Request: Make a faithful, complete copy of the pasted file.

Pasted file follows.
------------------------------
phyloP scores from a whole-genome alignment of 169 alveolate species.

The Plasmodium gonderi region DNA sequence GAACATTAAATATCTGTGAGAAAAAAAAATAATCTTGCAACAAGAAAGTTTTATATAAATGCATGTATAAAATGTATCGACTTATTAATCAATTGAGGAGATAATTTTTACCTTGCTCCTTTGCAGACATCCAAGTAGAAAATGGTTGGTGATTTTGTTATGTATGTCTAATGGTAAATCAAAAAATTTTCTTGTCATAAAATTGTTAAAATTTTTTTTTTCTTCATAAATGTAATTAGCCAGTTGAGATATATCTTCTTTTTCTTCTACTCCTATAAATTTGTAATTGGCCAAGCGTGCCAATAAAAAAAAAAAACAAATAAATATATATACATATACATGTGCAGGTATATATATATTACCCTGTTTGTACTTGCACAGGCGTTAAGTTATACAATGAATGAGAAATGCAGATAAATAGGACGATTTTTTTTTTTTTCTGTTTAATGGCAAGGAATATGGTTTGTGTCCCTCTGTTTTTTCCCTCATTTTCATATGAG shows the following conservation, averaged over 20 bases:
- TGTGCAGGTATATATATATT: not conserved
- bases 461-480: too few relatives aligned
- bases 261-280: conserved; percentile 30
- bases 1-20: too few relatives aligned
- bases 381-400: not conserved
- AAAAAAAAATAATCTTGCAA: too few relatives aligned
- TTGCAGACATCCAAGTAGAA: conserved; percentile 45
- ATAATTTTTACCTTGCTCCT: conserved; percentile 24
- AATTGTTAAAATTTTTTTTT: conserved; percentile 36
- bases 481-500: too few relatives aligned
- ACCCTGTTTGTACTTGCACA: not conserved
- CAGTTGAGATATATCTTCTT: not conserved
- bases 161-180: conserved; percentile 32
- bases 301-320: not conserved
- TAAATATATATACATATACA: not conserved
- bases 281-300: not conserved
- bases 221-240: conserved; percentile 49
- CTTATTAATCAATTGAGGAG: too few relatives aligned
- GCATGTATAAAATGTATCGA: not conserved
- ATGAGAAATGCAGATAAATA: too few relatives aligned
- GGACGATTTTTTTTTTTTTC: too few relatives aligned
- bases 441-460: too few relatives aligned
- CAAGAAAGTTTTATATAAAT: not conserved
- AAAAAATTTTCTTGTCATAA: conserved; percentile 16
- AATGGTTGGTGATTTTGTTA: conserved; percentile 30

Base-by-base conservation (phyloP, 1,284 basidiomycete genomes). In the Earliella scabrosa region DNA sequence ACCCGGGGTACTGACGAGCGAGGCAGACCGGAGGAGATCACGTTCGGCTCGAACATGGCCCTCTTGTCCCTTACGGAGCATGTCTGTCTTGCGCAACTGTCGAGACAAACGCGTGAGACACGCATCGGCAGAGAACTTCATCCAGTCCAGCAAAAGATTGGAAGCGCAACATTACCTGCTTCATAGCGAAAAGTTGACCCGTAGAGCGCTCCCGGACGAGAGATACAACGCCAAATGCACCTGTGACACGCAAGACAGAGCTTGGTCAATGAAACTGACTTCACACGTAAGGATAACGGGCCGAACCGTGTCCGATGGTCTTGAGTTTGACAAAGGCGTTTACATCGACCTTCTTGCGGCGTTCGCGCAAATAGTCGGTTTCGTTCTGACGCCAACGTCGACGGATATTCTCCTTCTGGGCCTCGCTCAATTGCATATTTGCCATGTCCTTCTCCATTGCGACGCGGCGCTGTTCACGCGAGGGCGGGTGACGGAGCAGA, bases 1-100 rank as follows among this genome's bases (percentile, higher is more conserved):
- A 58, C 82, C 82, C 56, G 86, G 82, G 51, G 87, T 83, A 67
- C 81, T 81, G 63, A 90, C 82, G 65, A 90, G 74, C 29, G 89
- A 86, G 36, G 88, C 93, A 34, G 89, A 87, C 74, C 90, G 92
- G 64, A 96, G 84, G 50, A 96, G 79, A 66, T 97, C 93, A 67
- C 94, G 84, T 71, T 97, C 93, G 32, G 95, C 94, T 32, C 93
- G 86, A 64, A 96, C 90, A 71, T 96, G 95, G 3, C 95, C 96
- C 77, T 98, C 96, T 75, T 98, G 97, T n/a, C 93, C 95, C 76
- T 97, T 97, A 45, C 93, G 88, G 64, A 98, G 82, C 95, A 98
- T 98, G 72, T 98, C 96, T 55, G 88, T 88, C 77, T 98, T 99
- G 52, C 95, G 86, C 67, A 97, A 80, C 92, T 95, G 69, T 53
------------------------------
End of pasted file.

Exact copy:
phyloP scores from a whole-genome alignment of 169 alveolate species.

The Plasmodium gonderi region DNA sequence GAACATTAAATATCTGTGAGAAAAAAAAATAATCTTGCAACAAGAAAGTTTTATATAAATGCATGTATAAAATGTATCGACTTATTAATCAATTGAGGAGATAATTTTTACCTTGCTCCTTTGCAGACATCCAAGTAGAAAATGGTTGGTGATTTTGTTATGTATGTCTAATGGTAAATCAAAAAATTTTCTTGTCATAAAATTGTTAAAATTTTTTTTTTCTTCATAAATGTAATTAGCCAGTTGAGATATATCTTCTTTTTCTTCTACTCCTATAAATTTGTAATTGGCCAAGCGTGCCAATAAAAAAAAAAAACAAATAAATATATATACATATACATGTGCAGGTATATATATATTACCCTGTTTGTACTTGCACAGGCGTTAAGTTATACAATGAATGAGAAATGCAGATAAATAGGACGATTTTTTTTTTTTTCTGTTTAATGGCAAGGAATATGGTTTGTGTCCCTCTGTTTTTTCCCTCATTTTCATATGAG shows the following conservation, averaged over 20 bases:
- TGTGCAGGTATATATATATT: not conserved
- bases 461-480: too few relatives aligned
- bases 261-280: conserved; percentile 30
- bases 1-20: too few relatives aligned
- bases 381-400: not conserved
- AAAAAAAAATAATCTTGCAA: too few relatives aligned
- TTGCAGACATCCAAGTAGAA: conserved; percentile 45
- ATAATTTTTACCTTGCTCCT: conserved; percentile 24
- AATTGTTAAAATTTTTTTTT: conserved; percentile 36
- bases 481-500: too few relatives aligned
- ACCCTGTTTGTACTTGCACA: not conserved
- CAGTTGAGATATATCTTCTT: not conserved
- bases 161-180: conserved; percentile 32
- bases 301-320: not conserved
- TAAATATATATACATATACA: not conserved
- bases 281-300: not conserved
- bases 221-240: conserved; percentile 49
- CTTATTAATCAATTGAGGAG: too few relatives aligned
- GCATGTATAAAATGTATCGA: not conserved
- ATGAGAAATGCAGATAAATA: too few relatives aligned
- GGACGATTTTTTTTTTTTTC: too few relatives aligned
- bases 441-460: too few relatives aligned
- CAAGAAAGTTTTATATAAAT: not conserved
- AAAAAATTTTCTTGTCATAA: conserved; percentile 16
- AATGGTTGGTGATTTTGTTA: conserved; percentile 30

Base-by-base conservation (phyloP, 1,284 basidiomycete genomes). In the Earliella scabrosa region DNA sequence ACCCGGGGTACTGACGAGCGAGGCAGACCGGAGGAGATCACGTTCGGCTCGAACATGGCCCTCTTGTCCCTTACGGAGCATGTCTGTCTTGCGCAACTGTCGAGACAAACGCGTGAGACACGCATCGGCAGAGAACTTCATCCAGTCCAGCAAAAGATTGGAAGCGCAACATTACCTGCTTCATAGCGAAAAGTTGACCCGTAGAGCGCTCCCGGACGAGAGATACAACGCCAAATGCACCTGTGACACGCAAGACAGAGCTTGGTCAATGAAACTGACTTCACACGTAAGGATAACGGGCCGAACCGTGTCCGATGGTCTTGAGTTTGACAAAGGCGTTTACATCGACCTTCTTGCGGCGTTCGCGCAAATAGTCGGTTTCGTTCTGACGCCAACGTCGACGGATATTCTCCTTCTGGGCCTCGCTCAATTGCATATTTGCCATGTCCTTCTCCATTGCGACGCGGCGCTGTTCACGCGAGGGCGGGTGACGGAGCAGA, bases 1-100 rank as follows among this genome's bases (percentile, higher is more conserved):
- A 58, C 82, C 82, C 56, G 86, G 82, G 51, G 87, T 83, A 67
- C 81, T 81, G 63, A 90, C 82, G 65, A 90, G 74, C 29, G 89
- A 86, G 36, G 88, C 93, A 34, G 89, A 87, C 74, C 90, G 92
- G 64, A 96, G 84, G 50, A 96, G 79, A 66, T 97, C 93, A 67
- C 94, G 84, T 71, T 97, C 93, G 32, G 95, C 94, T 32, C 93
- G 86, A 64, A 96, C 90, A 71, T 96, G 95, G 3, C 95, C 96
- C 77, T 98, C 96, T 75, T 98, G 97, T n/a, C 93, C 95, C 76
- T 97, T 97, A 45, C 93, G 88, G 64, A 98, G 82, C 95, A 98
- T 98, G 72, T 98, C 96, T 55, G 88, T 88, C 77, T 98, T 99
- G 52, C 95, G 86, C 67, A 97, A 80, C 92, T 95, G 69, T 53